The Ten Commandments

In 7th grade Confirmation we only focus on three of the six chief parts of the the Catechism, and the Ten Commandments is not one of them. Though some of the students may already be familiar with Luther’s meanings, in this class we will only memorize the commandments themselves. The challenge? You need to know them ALL the same week!

The 10 Commandments


 Why do different churches have different 10 commandments?

In reality, the commandments are not “different,” though they are numbered differently. Most Christian bookstores selling pictures, posters and memorabilia number the commandments according to the American Protestant/Evangelical tradition (also dating back to Josephus). The Lutheran church follows the historical tradition of numbering the commandments, which has been the longstanding “system” since the early days of Christianity dating back to St. Augustine. What’s the difference?

Many American denominations in Christianity number their commandments one behind our numbering system. This is the result of: 1) combining the 9th & 10th commandments into one, 2) inserting “Thou shalt not make unto thee any graven image” as their second commandment. This “Second Commandment,” among other things, emphasizes the desire to not put too much stock or unbiblical significance into “things” and symbols, even if they might be beneficial in the life of the church (crucifix/cross, icons/images, etc).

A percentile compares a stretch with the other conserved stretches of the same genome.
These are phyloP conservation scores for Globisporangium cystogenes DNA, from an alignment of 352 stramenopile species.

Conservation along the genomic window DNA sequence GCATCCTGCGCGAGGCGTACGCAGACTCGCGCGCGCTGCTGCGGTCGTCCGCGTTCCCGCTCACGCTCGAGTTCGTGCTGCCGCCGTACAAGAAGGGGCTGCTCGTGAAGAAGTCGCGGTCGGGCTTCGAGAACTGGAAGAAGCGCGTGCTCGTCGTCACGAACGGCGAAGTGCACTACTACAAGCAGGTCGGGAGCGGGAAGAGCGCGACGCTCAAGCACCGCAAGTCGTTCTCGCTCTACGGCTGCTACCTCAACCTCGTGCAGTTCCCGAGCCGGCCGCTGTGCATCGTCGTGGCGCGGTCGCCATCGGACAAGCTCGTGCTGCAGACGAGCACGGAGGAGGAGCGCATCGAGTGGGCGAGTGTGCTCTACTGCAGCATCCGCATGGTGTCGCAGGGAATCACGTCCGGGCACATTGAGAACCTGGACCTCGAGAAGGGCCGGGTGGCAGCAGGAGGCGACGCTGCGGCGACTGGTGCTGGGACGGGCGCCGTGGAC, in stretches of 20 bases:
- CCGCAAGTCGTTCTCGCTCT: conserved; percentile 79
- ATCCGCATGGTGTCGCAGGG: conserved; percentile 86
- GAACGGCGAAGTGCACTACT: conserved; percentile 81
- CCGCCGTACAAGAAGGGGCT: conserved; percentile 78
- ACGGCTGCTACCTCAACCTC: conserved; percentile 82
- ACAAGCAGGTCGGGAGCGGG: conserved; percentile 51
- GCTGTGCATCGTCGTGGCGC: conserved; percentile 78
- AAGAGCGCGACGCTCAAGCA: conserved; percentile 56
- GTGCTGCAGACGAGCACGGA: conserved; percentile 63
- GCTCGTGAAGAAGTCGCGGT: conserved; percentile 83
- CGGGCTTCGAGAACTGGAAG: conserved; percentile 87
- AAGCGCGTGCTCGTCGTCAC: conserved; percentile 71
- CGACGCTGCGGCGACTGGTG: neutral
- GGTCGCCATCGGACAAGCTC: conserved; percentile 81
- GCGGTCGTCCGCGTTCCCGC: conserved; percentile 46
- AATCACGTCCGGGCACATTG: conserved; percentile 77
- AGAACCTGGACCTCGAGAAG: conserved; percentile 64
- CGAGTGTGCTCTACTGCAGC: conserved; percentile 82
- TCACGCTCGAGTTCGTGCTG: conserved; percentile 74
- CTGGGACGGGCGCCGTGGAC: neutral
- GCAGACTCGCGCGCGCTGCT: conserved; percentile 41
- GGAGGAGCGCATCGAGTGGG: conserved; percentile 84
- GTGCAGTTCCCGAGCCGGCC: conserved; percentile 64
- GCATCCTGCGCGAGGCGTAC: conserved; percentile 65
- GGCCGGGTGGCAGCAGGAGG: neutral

Lutherans did not change the numbering of the commandments. Instead they retained what they had inherited from the Roman Catholic Church. The “Second Commandment” above could be explained as an unnecessary addendum to the First Commandment, “You shall have no other gods.” That would also include having no “graven images.” Also, allowing the Ninth and Tenth Commandments to stand alone emphasizes a difference between coveting possessions versus coveting people–as well as the different sins each leads to. It also allows the Tenth commandment (You shall not covet your neighbor’s wife, or his manservant or maidservant, his ox or donkey, or anything that belongs to your neighbor) to highlight that we can wrongfully lead others into sin.

Also interesting to note is the Jewish (according to the Talmud tradition) numbering which not only combines the 9th & 10th commandments into only one on “coveting,” but their First Commandment highlights Exodus 20:2, “I am the Lord your God, who brought you out of Egypt, out of the land of slavery.” This system begins with pure Gospel, namely, that God saves. He delivers! Then what follows is our joyful response to God’s redeeming action for us (you might say 3rd Use of the Law).

Which system is the best? There’s no need to argue that one numbering system is better than the other. But there is no need for us to change the way Lutherans memorize and hold to the 10 Commandments. There is also good reason why we use the “system” we do. No apology necessary!